Of course, many parties in a position of structural dominance do not take advantage of the structured imbalance of power.  However, there have always been parties that have sought to take advantage, and it is these situations that have ultimately been responsible for the establishment of organisations to countervail or bypass the power imbalance, and for the evolution of countervailing legislation and regulation.

Curiously, the professions with a significant role in interpreting and regulating economic exchange, economics and the law, have for long failed to come to grips with this socially important domain of the structured imbalance of power.  The neglect by economists might be explained by their general employment in the ivory towers of academia and the bureaucracy.  The legal profession has no such excuse, having seen the whites of the eyes of parties to unequal exchange.

But there are parallel consequences in both professions.  This failure has led to an impoverished corpus of economic theory, and subsequently to inadequate structures of economic regulation; ditto in respect of legal theory and the law.  The failure of the latter is reflected in the marginalisation of the principles of ‘fiduciary duty’ and ‘duty of care’, and the insouciance with which the legal profession dismisses such principles in the Australian courts.

The evidence points to entrenched adversity for small business vitality from corporate predation in the Australian business environment.  I have expressed this opinion briefly (if polemically) in my submission to the 2003 Senate inquiry into the Trade Practices Act, and more systematically in a September 2005 working paper, ‘Small Business – Corporate Business Relations: Dimensions of structural subordination in Australia’ (available on my University Home Page).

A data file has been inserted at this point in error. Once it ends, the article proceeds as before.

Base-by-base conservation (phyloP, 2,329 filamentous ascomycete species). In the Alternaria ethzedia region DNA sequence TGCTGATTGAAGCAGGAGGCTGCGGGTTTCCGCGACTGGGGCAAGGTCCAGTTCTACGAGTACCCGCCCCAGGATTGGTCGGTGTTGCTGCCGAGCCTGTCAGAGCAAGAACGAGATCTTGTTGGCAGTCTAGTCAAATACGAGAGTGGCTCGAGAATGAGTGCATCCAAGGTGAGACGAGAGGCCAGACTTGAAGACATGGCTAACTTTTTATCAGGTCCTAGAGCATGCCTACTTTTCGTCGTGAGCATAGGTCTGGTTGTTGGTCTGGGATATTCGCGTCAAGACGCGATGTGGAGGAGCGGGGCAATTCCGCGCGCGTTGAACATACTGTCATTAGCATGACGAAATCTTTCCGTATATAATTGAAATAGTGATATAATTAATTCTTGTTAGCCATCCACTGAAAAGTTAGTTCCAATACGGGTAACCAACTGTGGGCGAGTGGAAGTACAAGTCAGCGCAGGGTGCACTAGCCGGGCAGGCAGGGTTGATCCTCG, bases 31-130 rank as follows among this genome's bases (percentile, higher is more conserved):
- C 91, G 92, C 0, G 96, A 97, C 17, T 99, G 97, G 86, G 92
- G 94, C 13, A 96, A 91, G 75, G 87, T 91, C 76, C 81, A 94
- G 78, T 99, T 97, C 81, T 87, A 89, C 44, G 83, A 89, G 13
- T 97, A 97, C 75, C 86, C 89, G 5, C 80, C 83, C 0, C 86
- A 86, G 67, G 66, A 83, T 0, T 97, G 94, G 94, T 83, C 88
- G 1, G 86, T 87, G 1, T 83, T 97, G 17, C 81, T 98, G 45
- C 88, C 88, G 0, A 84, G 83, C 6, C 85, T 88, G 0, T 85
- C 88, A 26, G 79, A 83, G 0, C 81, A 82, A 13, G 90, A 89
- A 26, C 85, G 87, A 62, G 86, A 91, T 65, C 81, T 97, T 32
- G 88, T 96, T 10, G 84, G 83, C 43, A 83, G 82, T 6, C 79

This adverse environment in Australia is a product of a combination of forces, including an impoverished intellectual inheritance, as outlined above; aggressive practices by corporates to acquire and employ structured power, coupled with aggressive lobbying to defend such practices; and political action and legislative change that is weak and unsustained.

The ACCC is part of the problem

The ACCC is part of the problem.  Admittedly, the ACCC has its hands full with s.50 and s.45 matters, and constrained resources, but the small business arena has been put on the back burner.  The changes that resulted from the Reid Inquiry were partial; even less, their activation has not embodied the spirit of the Inquiry. 

The franchise code is a definite improvement, but this improvement constitutes slim pickings.  The position of Small Business Commissioner is token.  Section 51AC was formally a major achievement, acknowledging belatedly in the law the capacity for business to business predation; but substantively it has been weak from the start.  Worse, the ACCC has acted as if Section 51AC has guts.  The ACCC’s booklet Guide to Unconscionable Conduct is an embarrassment, effectively telling potential small business complainants to go away as they are more likely than not a bunch of whiners who can’t face the heat of the marketplace.

This implicit mentality is reproduced in speeches by senior ACCC personnel.  John Martin’s address to the Wine Grape Growers in November 2004 carried the implicit message – there is nothing we can do for you.  Ditto Chairman Graeme Samuel’s address to the Victorian Master Grocers Association in February 2004 and his speech to the AGSM in November 2004.  The message is: ‘competition is tough; shape up or ship out’.  There appears to have been an uncritical absorption of the ‘Contestability’ approach to competition, naturally a school of thought loved by the corporates.

Corporate predators have enhanced their power and their extractions under the generally benign umbrella of the ACCC and bipartisan political indifference.  Westfield, and Woolworths and Coles, in particular, are serial offenders, yet offenses are conceived of by the authorities as one-off affairs.  Meanwhile, the companies are rewarded for their sins.  Their market share rolls on under a weak merger rule and a ‘contestability’ mentality.  The settlement with Westfield in 2004 on a ‘no admissions’ basis was a disgrace.  Water off a duck’s back.